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Regional-scale transport of air pollutants: impacts of Southern California emissions on Phoenix ground-level ozone concentrations

Description

In this study, WRF-Chem is utilized at high resolution (1.333 km grid spacing for the innermost domain) to investigate impacts of southern California anthropogenic emissions (SoCal) on Phoenix ground-level ozone

In this study, WRF-Chem is utilized at high resolution (1.333 km grid spacing for the innermost domain) to investigate impacts of southern California anthropogenic emissions (SoCal) on Phoenix ground-level ozone concentrations ([O[superscript 3]]) for a pair of recent exceedance episodes. First, WRF-Chem control simulations, based on the US Environmental Protection Agency (EPA) 2005 National Emissions Inventories (NEI05), are conducted to evaluate model performance. Compared with surface observations of hourly ozone, CO, NO[superscript X], and wind fields, the control simulations reproduce observed variability well. Simulated [O[superscript 3]] are comparable with the previous studies in this region. Next, the relative contribution of SoCal and Arizona local anthropogenic emissions (AZ) to ozone exceedances within the Phoenix metropolitan area is investigated via a trio of sensitivity simulations: (1) SoCal emissions are excluded, with all other emissions as in Control; (2) AZ emissions are excluded with all other emissions as in Control; and (3) SoCal and AZ emissions are excluded (i.e., all anthropogenic emissions are eliminated) to account only for Biogenic emissions and lateral boundary inflow (BILB). Based on the USEPA NEI05, results for the selected events indicate the impacts of AZ emissions are dominant on daily maximum 8 h average (DMA8) [O[superscript 3]] in Phoenix. SoCal contributions to DMA8 [O[superscript 3]] for the Phoenix metropolitan area range from a few ppbv to over 30 ppbv (10–30 % relative to Control experiments). [O[superscript 3]] from SoCal and AZ emissions exhibit the expected diurnal characteristics that are determined by physical and photochemical processes, while BILB contributions to DMA8 [O[superscript 3]] in Phoenix also play a key role.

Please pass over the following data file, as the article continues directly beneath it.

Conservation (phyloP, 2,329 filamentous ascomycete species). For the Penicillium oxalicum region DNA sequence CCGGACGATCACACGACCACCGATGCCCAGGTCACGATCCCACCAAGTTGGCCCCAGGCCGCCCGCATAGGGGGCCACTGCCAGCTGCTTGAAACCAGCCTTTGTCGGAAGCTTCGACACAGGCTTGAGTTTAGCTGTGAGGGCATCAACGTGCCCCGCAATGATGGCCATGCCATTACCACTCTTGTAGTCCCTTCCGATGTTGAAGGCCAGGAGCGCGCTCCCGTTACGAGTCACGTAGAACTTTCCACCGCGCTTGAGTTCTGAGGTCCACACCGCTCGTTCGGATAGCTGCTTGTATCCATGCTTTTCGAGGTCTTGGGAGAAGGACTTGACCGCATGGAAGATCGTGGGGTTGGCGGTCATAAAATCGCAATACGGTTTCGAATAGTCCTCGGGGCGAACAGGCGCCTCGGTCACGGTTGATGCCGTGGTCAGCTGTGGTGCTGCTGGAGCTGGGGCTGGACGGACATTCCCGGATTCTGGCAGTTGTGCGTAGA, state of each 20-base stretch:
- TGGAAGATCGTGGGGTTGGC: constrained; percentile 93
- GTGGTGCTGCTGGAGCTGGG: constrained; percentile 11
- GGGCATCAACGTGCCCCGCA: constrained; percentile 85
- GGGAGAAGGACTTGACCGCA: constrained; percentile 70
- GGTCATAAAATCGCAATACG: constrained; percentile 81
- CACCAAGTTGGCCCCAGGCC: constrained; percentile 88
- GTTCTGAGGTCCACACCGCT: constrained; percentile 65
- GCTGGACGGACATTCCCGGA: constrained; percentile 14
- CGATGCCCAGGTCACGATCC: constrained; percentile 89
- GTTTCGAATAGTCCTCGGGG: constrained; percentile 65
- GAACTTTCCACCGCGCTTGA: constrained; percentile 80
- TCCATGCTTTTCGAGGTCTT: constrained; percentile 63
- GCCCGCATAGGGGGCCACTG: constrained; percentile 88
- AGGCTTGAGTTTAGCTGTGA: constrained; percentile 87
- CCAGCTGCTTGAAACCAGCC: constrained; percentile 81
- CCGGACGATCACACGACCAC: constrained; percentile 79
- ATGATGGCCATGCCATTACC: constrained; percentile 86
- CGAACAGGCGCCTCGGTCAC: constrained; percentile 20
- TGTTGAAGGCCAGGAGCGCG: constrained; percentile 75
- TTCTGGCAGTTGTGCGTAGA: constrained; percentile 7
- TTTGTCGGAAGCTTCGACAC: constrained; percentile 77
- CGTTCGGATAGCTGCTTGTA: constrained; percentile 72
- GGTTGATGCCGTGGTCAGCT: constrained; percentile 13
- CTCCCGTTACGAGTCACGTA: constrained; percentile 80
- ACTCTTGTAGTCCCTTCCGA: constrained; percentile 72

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Date Created
  • 2015-08-21

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Observation and simulation of wave breaking in the southern hemispheric stratosphere during VORCORE

Description

An interesting occurrence of a Rossby wave breaking event observed during the VORCORE experiment is presented and explained. Twenty-seven balloons were launched inside the Antarctic polar vortex. Almost all of

An interesting occurrence of a Rossby wave breaking event observed during the VORCORE experiment is presented and explained. Twenty-seven balloons were launched inside the Antarctic polar vortex. Almost all of these balloons evolved in the stratosphere around 500K within the vortex, except the one launched on 28 October 2005. In this case, the balloon was caught within a tongue of high potential vorticity (PV), and was ejected from the polar vortex. The evolution of this event is studied for the period between 19 and 25 November 2005. It is found that at the beginning of this period, the polar vortex experienced distortions due to the presence of Rossby waves. Then, these waves break and a tongue of high PV develops. On 25 November, the tongue became separated from the vortex and the balloon was ejected into the surf zone. Lagrangian simulations demonstrate that the air masses surrounding the balloon after its ejection were originating from the vortex edge. The wave breaking and the development of the tongue are confined within a region where a planetary Quasi-Stationary Wave 1 (QSW1) induces wind speeds with weaker values. The QSW1 causes asymmetry in the wind speed and the horizontal PV gradient along the edge of the polar vortex, resulting in a localized jet. Rossby waves with smaller scales propagating on top of this jet amplify as they enter the jet exit region and then break. The role of the QSW1 on the formation of the weak flow conditions that caused the non-linear wave breaking observed near the vortex edge is confirmed by three-dimensional numerical simulations using forcing with and without the contribution of the QSW1.

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Date Created
  • 2013-04-16

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Kalman filter data assimilation: Targeting observations and parameter estimation

Description

This paper studies the effect of targeted observations on state and parameter estimates determined with Kalman filter data assimilation (DA) techniques. We first provide an analytical result demonstrating that targeting

This paper studies the effect of targeted observations on state and parameter estimates determined with Kalman filter data assimilation (DA) techniques. We first provide an analytical result demonstrating that targeting observations within the Kalman filter for a linear model can significantly reduce state estimation error as opposed to fixed or randomly located observations. We next conduct observing system simulation experiments for a chaotic model of meteorological interest, where we demonstrate that the local ensemble transform Kalman filter (LETKF) with targeted observations based on largest ensemble variance is skillful in providing more accurate state estimates than the LETKF with randomly located observations. Additionally, we find that a hybrid ensemble Kalman filter parameter estimation method accurately updates model parameters within the targeted observation context to further improve state estimation.

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Date Created
  • 2014-06-01

Achieving accurate simulations of urban impacts on ozone at high resolution

Description

The effects of urbanization on ozone levels have been widely investigated over cities primarily located in temperate and/or humid regions. In this study, nested WRF-Chem simulations with a finest grid